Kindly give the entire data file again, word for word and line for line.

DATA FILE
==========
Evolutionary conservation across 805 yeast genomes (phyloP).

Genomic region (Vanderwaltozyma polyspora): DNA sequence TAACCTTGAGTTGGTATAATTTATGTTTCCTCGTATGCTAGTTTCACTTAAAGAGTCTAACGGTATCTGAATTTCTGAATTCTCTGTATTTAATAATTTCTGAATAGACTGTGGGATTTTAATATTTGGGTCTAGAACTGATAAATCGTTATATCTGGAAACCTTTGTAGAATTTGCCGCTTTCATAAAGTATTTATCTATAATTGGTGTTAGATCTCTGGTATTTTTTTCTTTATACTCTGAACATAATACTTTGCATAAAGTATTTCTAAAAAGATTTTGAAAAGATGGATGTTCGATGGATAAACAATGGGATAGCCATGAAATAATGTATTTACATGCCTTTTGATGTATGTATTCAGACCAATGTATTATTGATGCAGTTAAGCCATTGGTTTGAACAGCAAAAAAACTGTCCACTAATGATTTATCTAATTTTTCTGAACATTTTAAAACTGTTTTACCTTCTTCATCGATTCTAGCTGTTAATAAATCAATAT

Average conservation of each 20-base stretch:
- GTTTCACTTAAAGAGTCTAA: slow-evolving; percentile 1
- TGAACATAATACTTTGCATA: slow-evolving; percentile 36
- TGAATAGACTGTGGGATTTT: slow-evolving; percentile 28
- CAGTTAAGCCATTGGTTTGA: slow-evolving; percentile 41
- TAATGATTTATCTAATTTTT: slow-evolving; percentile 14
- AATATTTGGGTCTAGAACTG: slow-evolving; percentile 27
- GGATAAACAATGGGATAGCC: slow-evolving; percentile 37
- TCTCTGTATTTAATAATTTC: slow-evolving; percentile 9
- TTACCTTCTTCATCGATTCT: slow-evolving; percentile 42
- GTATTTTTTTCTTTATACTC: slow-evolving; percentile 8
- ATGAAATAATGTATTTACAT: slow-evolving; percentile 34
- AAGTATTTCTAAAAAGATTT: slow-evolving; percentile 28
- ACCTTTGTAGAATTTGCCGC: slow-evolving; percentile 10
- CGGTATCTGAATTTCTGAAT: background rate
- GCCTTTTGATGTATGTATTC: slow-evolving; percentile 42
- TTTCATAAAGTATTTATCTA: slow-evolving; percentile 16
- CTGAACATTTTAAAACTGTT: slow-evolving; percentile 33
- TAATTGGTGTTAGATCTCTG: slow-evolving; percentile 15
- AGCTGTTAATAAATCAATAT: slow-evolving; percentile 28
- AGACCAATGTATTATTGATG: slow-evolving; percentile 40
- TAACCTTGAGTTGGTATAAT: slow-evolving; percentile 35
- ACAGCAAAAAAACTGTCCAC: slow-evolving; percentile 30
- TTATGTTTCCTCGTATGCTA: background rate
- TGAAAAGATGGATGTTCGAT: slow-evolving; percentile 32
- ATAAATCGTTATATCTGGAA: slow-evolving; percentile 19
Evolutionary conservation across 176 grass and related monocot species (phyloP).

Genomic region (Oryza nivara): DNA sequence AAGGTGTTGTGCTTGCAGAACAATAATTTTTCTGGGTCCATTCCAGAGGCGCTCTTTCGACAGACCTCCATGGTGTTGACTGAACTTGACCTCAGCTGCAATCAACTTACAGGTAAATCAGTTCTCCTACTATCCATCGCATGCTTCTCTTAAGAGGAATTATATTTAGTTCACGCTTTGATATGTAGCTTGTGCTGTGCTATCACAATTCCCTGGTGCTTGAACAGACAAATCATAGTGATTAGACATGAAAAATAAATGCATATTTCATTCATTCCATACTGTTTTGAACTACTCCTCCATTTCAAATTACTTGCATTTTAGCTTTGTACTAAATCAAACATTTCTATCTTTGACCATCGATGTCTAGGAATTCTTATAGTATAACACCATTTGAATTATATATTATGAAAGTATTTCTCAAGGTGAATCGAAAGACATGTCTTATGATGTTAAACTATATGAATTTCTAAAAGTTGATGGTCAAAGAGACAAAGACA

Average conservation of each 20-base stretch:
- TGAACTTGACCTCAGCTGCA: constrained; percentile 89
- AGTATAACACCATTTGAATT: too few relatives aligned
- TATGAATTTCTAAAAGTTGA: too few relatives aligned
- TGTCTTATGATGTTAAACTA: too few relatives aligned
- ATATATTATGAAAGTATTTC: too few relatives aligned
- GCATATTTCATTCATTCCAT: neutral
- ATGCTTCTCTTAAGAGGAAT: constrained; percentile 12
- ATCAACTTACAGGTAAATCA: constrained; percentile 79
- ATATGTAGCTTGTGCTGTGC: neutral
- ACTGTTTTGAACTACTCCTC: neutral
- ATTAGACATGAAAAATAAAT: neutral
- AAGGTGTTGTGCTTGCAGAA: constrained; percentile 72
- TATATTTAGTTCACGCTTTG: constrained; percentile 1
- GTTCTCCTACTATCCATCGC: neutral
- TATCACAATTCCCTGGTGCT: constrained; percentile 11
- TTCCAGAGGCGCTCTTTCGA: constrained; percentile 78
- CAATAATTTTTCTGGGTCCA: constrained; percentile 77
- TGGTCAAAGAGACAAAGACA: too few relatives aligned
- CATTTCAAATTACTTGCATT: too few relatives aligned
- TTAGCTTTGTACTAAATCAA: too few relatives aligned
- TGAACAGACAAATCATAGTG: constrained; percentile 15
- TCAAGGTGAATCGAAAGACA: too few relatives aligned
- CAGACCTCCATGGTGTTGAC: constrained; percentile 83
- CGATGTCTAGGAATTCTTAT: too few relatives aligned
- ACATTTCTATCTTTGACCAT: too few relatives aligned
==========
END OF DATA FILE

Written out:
Evolutionary conservation across 805 yeast genomes (phyloP).

Genomic region (Vanderwaltozyma polyspora): DNA sequence TAACCTTGAGTTGGTATAATTTATGTTTCCTCGTATGCTAGTTTCACTTAAAGAGTCTAACGGTATCTGAATTTCTGAATTCTCTGTATTTAATAATTTCTGAATAGACTGTGGGATTTTAATATTTGGGTCTAGAACTGATAAATCGTTATATCTGGAAACCTTTGTAGAATTTGCCGCTTTCATAAAGTATTTATCTATAATTGGTGTTAGATCTCTGGTATTTTTTTCTTTATACTCTGAACATAATACTTTGCATAAAGTATTTCTAAAAAGATTTTGAAAAGATGGATGTTCGATGGATAAACAATGGGATAGCCATGAAATAATGTATTTACATGCCTTTTGATGTATGTATTCAGACCAATGTATTATTGATGCAGTTAAGCCATTGGTTTGAACAGCAAAAAAACTGTCCACTAATGATTTATCTAATTTTTCTGAACATTTTAAAACTGTTTTACCTTCTTCATCGATTCTAGCTGTTAATAAATCAATAT

Average conservation of each 20-base stretch:
- GTTTCACTTAAAGAGTCTAA: slow-evolving; percentile 1
- TGAACATAATACTTTGCATA: slow-evolving; percentile 36
- TGAATAGACTGTGGGATTTT: slow-evolving; percentile 28
- CAGTTAAGCCATTGGTTTGA: slow-evolving; percentile 41
- TAATGATTTATCTAATTTTT: slow-evolving; percentile 14
- AATATTTGGGTCTAGAACTG: slow-evolving; percentile 27
- GGATAAACAATGGGATAGCC: slow-evolving; percentile 37
- TCTCTGTATTTAATAATTTC: slow-evolving; percentile 9
- TTACCTTCTTCATCGATTCT: slow-evolving; percentile 42
- GTATTTTTTTCTTTATACTC: slow-evolving; percentile 8
- ATGAAATAATGTATTTACAT: slow-evolving; percentile 34
- AAGTATTTCTAAAAAGATTT: slow-evolving; percentile 28
- ACCTTTGTAGAATTTGCCGC: slow-evolving; percentile 10
- CGGTATCTGAATTTCTGAAT: background rate
- GCCTTTTGATGTATGTATTC: slow-evolving; percentile 42
- TTTCATAAAGTATTTATCTA: slow-evolving; percentile 16
- CTGAACATTTTAAAACTGTT: slow-evolving; percentile 33
- TAATTGGTGTTAGATCTCTG: slow-evolving; percentile 15
- AGCTGTTAATAAATCAATAT: slow-evolving; percentile 28
- AGACCAATGTATTATTGATG: slow-evolving; percentile 40
- TAACCTTGAGTTGGTATAAT: slow-evolving; percentile 35
- ACAGCAAAAAAACTGTCCAC: slow-evolving; percentile 30
- TTATGTTTCCTCGTATGCTA: background rate
- TGAAAAGATGGATGTTCGAT: slow-evolving; percentile 32
- ATAAATCGTTATATCTGGAA: slow-evolving; percentile 19
Evolutionary conservation across 176 grass and related monocot species (phyloP).

Genomic region (Oryza nivara): DNA sequence AAGGTGTTGTGCTTGCAGAACAATAATTTTTCTGGGTCCATTCCAGAGGCGCTCTTTCGACAGACCTCCATGGTGTTGACTGAACTTGACCTCAGCTGCAATCAACTTACAGGTAAATCAGTTCTCCTACTATCCATCGCATGCTTCTCTTAAGAGGAATTATATTTAGTTCACGCTTTGATATGTAGCTTGTGCTGTGCTATCACAATTCCCTGGTGCTTGAACAGACAAATCATAGTGATTAGACATGAAAAATAAATGCATATTTCATTCATTCCATACTGTTTTGAACTACTCCTCCATTTCAAATTACTTGCATTTTAGCTTTGTACTAAATCAAACATTTCTATCTTTGACCATCGATGTCTAGGAATTCTTATAGTATAACACCATTTGAATTATATATTATGAAAGTATTTCTCAAGGTGAATCGAAAGACATGTCTTATGATGTTAAACTATATGAATTTCTAAAAGTTGATGGTCAAAGAGACAAAGACA

Average conservation of each 20-base stretch:
- TGAACTTGACCTCAGCTGCA: constrained; percentile 89
- AGTATAACACCATTTGAATT: too few relatives aligned
- TATGAATTTCTAAAAGTTGA: too few relatives aligned
- TGTCTTATGATGTTAAACTA: too few relatives aligned
- ATATATTATGAAAGTATTTC: too few relatives aligned
- GCATATTTCATTCATTCCAT: neutral
- ATGCTTCTCTTAAGAGGAAT: constrained; percentile 12
- ATCAACTTACAGGTAAATCA: constrained; percentile 79
- ATATGTAGCTTGTGCTGTGC: neutral
- ACTGTTTTGAACTACTCCTC: neutral
- ATTAGACATGAAAAATAAAT: neutral
- AAGGTGTTGTGCTTGCAGAA: constrained; percentile 72
- TATATTTAGTTCACGCTTTG: constrained; percentile 1
- GTTCTCCTACTATCCATCGC: neutral
- TATCACAATTCCCTGGTGCT: constrained; percentile 11
- TTCCAGAGGCGCTCTTTCGA: constrained; percentile 78
- CAATAATTTTTCTGGGTCCA: constrained; percentile 77
- TGGTCAAAGAGACAAAGACA: too few relatives aligned
- CATTTCAAATTACTTGCATT: too few relatives aligned
- TTAGCTTTGTACTAAATCAA: too few relatives aligned
- TGAACAGACAAATCATAGTG: constrained; percentile 15
- TCAAGGTGAATCGAAAGACA: too few relatives aligned
- CAGACCTCCATGGTGTTGAC: constrained; percentile 83
- CGATGTCTAGGAATTCTTAT: too few relatives aligned
- ACATTTCTATCTTTGACCAT: too few relatives aligned